Dozens of young Iberian-lynx are being released in the wild in seven regions of the Iberian Peninsula to save this endangered species. Most of these animals were born in captivity, in one of the most ambitious conservation projects in Europe. A team from Wilder visited the only Portuguese breeding facility, in Silves (Algarve), and witnessed the birth of three cubs.
The calendar says today is March 28th, 2015. The gates of the Centro Nacional de Reprodução de Lince-ibérico (CNRLI, National Breeding Centre of Iberian-Lynx) are opened for us and we enter this conservationist compound. Since 2009 more than 70 lynx were born in these facilities (22 haven’t survived).
The sun shines and a gentle breeze plays with the yellow gorses and the white gum rockroses in this Algarve remote and quiet place. Nothing else moves. It’s as if the world stayed outside CNRLI gates.
Without realising it, we look for any sign of the lynx’s presence, one of the most rare species in Europe and in the world. Nothing. Not even a sound.
As we arrive at the CNRLI’s heart, the video-surveillance room, everything changes. Six computer screens show the animals in real time. These are images transmitted by the 21 cameras installed in the lynx’s enclosures, down the valley, hundreds of meters away from this room.
There are lynx in every computer screen, half hidden in the enclosure’s vegetation or in their dens, taking care of their cubs born a few days ago.
Fresa is the centre of all attentions. She is the last female to give birth this year. And everything’s ready for the big moment that could happen at any minute. Eight cubs were born in Silves this year so far.
The birth season is the result of a whole year of work for the 13 people and the volunteers that keep this centre up and running. The major goal is to have healthy cubs, training them for being free and, some months later, to release them in nature. This Iberian conservation project wants to help lynx return to the territories it once lived and from which it has vanished several decades ago. And all starts with moments such as these.
When a lynx is born it weights 180 grams. It fits the palm of one’s hand. The eyes are closed, the claws aren’t retractable yet and the impermeable fur will disappear within a week.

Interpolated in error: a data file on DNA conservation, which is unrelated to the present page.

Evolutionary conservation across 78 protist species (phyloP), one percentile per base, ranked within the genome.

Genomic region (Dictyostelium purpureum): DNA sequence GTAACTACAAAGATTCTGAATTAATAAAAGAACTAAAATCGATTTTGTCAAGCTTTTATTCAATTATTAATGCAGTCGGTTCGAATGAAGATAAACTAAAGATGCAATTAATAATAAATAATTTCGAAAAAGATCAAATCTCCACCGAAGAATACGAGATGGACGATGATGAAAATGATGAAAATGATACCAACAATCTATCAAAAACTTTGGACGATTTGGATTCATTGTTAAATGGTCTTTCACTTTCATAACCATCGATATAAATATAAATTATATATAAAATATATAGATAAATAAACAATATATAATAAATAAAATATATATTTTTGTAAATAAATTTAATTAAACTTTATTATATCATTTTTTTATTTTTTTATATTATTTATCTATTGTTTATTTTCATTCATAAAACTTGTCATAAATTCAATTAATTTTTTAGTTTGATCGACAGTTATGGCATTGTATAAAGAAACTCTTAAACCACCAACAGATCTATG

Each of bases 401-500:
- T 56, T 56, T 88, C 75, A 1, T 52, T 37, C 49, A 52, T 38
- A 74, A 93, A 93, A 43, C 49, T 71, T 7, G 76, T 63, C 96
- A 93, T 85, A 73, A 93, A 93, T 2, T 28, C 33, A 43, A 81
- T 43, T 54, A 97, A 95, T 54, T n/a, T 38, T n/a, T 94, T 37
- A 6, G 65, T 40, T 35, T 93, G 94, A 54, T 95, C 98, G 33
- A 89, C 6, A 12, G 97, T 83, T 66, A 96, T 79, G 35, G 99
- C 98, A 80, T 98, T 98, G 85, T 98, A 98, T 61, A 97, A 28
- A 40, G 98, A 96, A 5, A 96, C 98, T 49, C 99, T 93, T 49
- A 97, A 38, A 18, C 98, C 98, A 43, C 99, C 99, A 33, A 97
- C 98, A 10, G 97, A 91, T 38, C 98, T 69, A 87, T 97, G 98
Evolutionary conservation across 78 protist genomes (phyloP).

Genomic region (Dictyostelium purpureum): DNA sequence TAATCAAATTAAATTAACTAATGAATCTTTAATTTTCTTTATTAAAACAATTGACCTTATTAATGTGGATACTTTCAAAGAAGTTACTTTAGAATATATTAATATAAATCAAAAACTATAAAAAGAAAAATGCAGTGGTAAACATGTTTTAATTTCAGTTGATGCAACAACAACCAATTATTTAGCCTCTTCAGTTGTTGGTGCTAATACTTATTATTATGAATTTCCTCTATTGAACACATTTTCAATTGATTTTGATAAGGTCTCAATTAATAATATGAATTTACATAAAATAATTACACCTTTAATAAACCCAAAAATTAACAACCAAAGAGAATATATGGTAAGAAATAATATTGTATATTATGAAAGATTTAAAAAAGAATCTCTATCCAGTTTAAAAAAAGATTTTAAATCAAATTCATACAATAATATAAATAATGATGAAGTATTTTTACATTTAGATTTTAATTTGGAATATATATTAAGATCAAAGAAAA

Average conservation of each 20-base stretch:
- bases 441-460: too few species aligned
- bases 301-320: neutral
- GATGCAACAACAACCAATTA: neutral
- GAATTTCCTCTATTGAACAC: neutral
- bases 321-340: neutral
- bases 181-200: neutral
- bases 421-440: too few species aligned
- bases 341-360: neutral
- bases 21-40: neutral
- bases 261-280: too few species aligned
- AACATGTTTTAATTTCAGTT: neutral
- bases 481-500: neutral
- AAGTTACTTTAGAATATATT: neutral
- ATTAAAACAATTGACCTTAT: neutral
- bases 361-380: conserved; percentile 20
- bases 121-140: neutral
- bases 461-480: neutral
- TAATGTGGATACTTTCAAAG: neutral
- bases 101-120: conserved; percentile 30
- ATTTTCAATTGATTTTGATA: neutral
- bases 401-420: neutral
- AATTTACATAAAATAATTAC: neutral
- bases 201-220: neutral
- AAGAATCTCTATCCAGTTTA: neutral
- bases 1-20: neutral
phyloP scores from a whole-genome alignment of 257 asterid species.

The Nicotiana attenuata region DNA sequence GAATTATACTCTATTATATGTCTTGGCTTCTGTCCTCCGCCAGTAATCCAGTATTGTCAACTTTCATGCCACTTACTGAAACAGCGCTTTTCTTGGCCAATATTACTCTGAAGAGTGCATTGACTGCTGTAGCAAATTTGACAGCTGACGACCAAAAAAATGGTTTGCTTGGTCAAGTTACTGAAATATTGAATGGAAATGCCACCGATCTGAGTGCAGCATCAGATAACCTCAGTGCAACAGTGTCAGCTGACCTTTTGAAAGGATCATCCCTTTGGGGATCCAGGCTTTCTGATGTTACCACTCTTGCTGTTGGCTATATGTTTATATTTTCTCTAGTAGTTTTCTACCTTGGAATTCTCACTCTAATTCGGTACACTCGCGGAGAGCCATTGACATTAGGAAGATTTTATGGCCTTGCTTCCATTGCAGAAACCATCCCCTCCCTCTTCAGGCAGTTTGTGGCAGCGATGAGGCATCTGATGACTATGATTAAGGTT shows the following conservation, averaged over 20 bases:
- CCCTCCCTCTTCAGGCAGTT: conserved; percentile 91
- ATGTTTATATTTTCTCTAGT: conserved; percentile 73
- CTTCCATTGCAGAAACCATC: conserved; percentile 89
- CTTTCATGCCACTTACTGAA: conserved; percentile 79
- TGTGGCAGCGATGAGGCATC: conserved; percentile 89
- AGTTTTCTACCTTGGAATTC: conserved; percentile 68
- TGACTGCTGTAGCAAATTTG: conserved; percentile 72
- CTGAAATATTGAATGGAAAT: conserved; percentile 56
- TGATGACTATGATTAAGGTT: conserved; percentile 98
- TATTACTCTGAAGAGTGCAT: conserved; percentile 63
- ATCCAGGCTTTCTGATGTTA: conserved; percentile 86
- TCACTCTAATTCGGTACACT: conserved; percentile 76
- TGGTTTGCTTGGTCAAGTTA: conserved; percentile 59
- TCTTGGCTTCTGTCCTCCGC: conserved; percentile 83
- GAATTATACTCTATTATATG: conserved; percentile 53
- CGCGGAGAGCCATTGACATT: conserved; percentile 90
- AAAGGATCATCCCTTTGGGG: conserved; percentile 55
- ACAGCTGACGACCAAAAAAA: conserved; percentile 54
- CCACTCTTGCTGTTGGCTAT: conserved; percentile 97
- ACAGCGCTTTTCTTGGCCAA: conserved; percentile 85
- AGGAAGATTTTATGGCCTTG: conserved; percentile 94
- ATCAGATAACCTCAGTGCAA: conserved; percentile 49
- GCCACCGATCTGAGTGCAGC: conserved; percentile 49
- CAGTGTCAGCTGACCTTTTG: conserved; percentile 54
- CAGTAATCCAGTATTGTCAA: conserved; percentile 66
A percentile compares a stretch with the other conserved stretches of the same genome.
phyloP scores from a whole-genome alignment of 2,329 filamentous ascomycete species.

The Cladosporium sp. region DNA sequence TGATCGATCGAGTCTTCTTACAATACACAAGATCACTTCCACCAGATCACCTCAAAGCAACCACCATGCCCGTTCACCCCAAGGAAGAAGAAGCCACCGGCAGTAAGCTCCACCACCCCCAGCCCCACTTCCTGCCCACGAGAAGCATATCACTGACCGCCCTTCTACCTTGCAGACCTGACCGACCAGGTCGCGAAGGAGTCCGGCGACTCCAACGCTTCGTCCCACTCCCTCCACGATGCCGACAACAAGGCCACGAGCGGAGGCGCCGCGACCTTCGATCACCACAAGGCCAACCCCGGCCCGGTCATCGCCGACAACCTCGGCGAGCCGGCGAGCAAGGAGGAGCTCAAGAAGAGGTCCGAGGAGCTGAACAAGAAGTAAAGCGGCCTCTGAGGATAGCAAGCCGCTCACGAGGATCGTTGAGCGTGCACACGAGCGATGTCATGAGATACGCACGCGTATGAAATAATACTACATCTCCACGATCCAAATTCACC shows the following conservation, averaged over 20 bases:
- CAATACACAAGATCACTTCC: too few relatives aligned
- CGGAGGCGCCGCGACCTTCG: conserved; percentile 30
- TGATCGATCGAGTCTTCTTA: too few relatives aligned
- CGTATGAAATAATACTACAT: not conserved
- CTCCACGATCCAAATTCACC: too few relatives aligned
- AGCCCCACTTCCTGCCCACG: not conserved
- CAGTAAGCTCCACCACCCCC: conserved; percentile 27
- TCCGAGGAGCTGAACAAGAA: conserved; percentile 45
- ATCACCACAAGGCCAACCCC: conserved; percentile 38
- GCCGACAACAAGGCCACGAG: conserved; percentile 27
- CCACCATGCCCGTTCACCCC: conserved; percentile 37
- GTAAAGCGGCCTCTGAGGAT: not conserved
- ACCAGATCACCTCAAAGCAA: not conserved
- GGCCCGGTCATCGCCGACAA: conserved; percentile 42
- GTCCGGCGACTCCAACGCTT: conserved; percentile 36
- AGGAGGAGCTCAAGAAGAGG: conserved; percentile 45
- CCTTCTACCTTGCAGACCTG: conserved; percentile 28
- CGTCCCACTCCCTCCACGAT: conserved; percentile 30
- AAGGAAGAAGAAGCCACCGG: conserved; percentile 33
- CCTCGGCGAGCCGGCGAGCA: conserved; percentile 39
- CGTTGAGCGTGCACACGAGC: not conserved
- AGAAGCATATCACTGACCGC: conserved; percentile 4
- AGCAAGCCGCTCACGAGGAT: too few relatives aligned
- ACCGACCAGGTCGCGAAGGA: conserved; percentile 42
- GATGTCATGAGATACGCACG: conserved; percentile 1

Nereida Sanchez Rico knows this all too well. She is one of the centre’s six keepers and has already witnessed several lynx births in this video-surveillance room.
The night has come and, at 10:15pm, here she is, waiting once more, with a cup of warm tea in her hands. There’s always a video-surveillance team of two and a keeper on duty. Nereida, 30, is finishing her shift with Sheila, Ivo and Miguel. All eyes are on the computer screens.
Fresa is in labor for a few hours now. She is inside her den in one of the 16 lynx enclosures in CNRLI. She dreams and trembles. Her breathing is heavy and fills the room.
This is a small room. It has a dark-blue sofa for three, five or six chairs and a long desk, full of computer screens.
The den where Fresa is since 8:20pm also seems small, with its 50 by 90 centimetres. Fresa is the biggest female in Silves, weighting 14 kilograms, and has already given birth to six cubs. “She is calm. She knows what she’s doing”, says Nereida, without taking her eyes away from the screen. She’s looking at a big close-up of Fresa’s head, with the tip of the ears shaped as paintbrushes.
Suddenly, Rodrigo Serra arrives and glances at the screens. “So, how’s she doing?”. Rodrigo, 40, is veterinary and the CNRLI director. We could bet no one in Portugal has ever held more lynx in his hands than Rodrigo. “She has non expulsive contractions”, answers Sheila, 24.